Hello from Macedonia, apparently the motherland of the Hunzas (at least according to the Hunza).
So it's a long post. Sorry.
I've been a proud shit-eater for some 5-6 years now (when I think about it, I've been that all my life, but only recently I have included my own in my diet), enjoying every bit of the process, especially the eating part. Believe it or not, my tomatoes are so tasty that when I bite in one I get so overwhelmed with tastes and flavors that I sometimes cry. :-) Now be aware, this country is THE pepper and tomato land and I have tried some pretty darn tasty ones, but none of them do it for me like the ones grown by and from me.
Over the few years of humanure composting I have gained some experiences, raised some questions and made some creative efforts that I would like to share.
I have found that keeping a small stick in the toilet (along with the scoop I use to cover my crap) helps me manipulate the toilet paper (and sometimes the crap itself) I just deposited, so I don' have to use a lot of sawdust to cover the scattered bits of paper. I use the stick to push everything in one corner of the bucket and then cover it. I am very lazy and I don't like making frequent trips to the compost pile, so I don't like it when my bucket fills up too quickly. When the stick gets sticky I just drop it in the bucket and get a new one.
I like to fill my buckets to the top. This is because I am lazy. I also don't like to have to stand up to take a dump. So, my toilet seat is a bit higher (like 4/3 of a buckets height) and I have a small "chute" cut out of the top 1/3 of another bucket. This shoots inside the collecting bucket that's sitting on the floor. The bucket is said to be full, when contents reach the chute, not when I have to stand up. :-) But most importantly I can keep the chute thing as clean as I want it to (like the rest of the toilet seat) and not worry about my private parts touching the not-so-clean buckets.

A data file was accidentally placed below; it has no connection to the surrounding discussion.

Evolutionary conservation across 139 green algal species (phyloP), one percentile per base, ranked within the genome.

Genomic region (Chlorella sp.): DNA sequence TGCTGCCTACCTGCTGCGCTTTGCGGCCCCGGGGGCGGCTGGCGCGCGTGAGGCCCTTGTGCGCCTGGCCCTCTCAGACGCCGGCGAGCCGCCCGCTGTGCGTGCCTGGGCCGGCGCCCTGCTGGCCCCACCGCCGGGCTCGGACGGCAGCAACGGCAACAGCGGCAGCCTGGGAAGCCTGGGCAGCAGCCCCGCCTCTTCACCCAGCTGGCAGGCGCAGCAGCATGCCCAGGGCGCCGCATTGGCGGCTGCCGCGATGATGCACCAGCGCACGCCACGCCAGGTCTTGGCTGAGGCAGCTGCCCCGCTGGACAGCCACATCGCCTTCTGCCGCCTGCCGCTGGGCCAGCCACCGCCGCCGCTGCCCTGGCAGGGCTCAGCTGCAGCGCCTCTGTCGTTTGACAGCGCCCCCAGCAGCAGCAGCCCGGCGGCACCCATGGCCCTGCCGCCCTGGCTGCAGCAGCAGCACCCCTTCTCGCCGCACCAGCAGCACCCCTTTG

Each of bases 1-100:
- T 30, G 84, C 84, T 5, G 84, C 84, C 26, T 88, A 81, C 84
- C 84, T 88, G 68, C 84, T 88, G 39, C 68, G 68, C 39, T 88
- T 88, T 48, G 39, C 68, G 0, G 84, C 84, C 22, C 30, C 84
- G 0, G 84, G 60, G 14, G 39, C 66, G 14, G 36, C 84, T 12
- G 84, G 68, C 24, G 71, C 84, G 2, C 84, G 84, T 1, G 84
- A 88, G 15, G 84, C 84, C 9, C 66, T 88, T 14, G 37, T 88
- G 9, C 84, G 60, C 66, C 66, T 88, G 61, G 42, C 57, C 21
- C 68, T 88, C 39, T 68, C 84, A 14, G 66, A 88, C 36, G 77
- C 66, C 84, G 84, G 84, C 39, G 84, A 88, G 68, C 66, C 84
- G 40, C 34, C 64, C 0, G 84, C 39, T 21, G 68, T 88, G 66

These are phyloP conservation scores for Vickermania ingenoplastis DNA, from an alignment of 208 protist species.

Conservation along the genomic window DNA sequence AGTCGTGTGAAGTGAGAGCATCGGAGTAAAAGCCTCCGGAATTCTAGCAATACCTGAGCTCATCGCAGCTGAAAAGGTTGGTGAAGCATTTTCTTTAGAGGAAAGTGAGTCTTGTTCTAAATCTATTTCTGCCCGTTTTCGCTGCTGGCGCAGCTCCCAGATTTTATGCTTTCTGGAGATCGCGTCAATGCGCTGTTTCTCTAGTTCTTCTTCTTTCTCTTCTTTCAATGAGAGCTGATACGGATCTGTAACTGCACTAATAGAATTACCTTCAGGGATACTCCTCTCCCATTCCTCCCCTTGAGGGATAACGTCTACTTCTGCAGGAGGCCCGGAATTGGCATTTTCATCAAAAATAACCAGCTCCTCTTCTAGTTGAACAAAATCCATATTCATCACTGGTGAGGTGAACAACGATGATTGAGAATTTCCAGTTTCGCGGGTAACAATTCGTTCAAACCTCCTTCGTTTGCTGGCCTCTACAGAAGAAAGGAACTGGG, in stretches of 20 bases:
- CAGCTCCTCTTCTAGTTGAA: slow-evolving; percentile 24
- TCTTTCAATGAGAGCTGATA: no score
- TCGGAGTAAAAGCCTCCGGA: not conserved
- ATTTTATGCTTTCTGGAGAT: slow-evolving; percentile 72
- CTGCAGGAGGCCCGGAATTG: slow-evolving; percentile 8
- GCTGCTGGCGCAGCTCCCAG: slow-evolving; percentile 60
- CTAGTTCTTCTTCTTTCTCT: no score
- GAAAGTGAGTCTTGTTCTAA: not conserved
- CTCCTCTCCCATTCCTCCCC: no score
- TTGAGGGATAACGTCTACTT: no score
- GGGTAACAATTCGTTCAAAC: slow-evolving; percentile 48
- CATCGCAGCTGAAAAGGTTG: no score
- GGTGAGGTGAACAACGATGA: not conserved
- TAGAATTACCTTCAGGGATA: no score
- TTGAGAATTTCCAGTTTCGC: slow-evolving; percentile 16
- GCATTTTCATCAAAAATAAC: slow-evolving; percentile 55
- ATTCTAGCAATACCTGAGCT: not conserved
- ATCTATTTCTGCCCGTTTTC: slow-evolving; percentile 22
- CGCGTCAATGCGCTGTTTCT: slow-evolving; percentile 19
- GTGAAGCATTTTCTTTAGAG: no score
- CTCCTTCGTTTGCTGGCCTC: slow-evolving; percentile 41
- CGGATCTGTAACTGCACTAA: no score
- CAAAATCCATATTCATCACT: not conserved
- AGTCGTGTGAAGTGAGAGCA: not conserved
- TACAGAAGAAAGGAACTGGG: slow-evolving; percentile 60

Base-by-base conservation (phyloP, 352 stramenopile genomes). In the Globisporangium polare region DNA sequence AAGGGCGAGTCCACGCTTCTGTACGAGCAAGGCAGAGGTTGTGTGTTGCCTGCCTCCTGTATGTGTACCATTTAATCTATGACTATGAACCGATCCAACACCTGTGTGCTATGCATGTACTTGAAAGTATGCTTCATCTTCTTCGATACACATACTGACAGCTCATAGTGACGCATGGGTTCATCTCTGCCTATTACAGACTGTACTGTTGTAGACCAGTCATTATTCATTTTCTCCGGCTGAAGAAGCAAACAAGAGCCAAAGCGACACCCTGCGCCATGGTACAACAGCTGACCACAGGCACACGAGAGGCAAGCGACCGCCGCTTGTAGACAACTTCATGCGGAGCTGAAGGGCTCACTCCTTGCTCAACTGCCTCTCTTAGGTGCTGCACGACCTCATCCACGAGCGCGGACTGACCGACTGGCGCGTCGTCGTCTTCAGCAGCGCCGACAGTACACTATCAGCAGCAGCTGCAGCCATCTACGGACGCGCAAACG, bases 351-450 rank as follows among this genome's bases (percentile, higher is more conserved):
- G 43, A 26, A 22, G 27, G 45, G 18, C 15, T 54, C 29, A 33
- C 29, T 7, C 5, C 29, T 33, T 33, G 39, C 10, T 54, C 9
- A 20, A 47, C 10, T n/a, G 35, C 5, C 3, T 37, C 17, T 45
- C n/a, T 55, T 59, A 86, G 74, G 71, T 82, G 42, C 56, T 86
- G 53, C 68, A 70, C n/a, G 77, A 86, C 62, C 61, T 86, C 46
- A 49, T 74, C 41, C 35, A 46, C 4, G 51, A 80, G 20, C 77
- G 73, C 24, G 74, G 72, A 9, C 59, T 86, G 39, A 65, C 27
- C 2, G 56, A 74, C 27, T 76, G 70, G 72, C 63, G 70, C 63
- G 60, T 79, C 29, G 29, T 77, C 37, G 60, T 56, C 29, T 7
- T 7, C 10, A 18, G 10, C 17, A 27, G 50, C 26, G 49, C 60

I keep like 7 buckets in rotation. When 5 get full, I pay a visit to the compost bin. Takes me about half an hour to an hour. That's because I am slow. Plus I have 3 buckets of kitchen scraps. Did I mention I was lazy? That makes the poop buckets really heavy. Plus I dry-clean them. It takes a bit longer than washing with water and is somewhat messier, but I am experimenting. I brush them with a toilet brush the same as Joe, only use sawdust or straw, hay, leaves, etc. instead of water. The buckets don't have to be spotless, because the chute thingy in the toilet is.
When I am done scrubbing, I fill the buckets with sawdust, and bring them in the house. I use one for the cover material, until it is almost empty (by this time the toilet bucket is full) and then slide it in the toilet. I bring in the next "clean" bucket filled with sawdust for cover material. So here comes a question. I tried to figure out what you (Joe, but it goes for others too) do to bring in cover material. Do you bring it in the washed bucket or separately? In the video about the Loveable Loo, I see a cool, fancy bucket for the cover material. I wonder how it gets filled with sawdust? Do you take it out to fill it up (making an extra trip each time it is empty), or pour sawdust in it from a different container inside the house (which I found to be messy)? Another option maybe?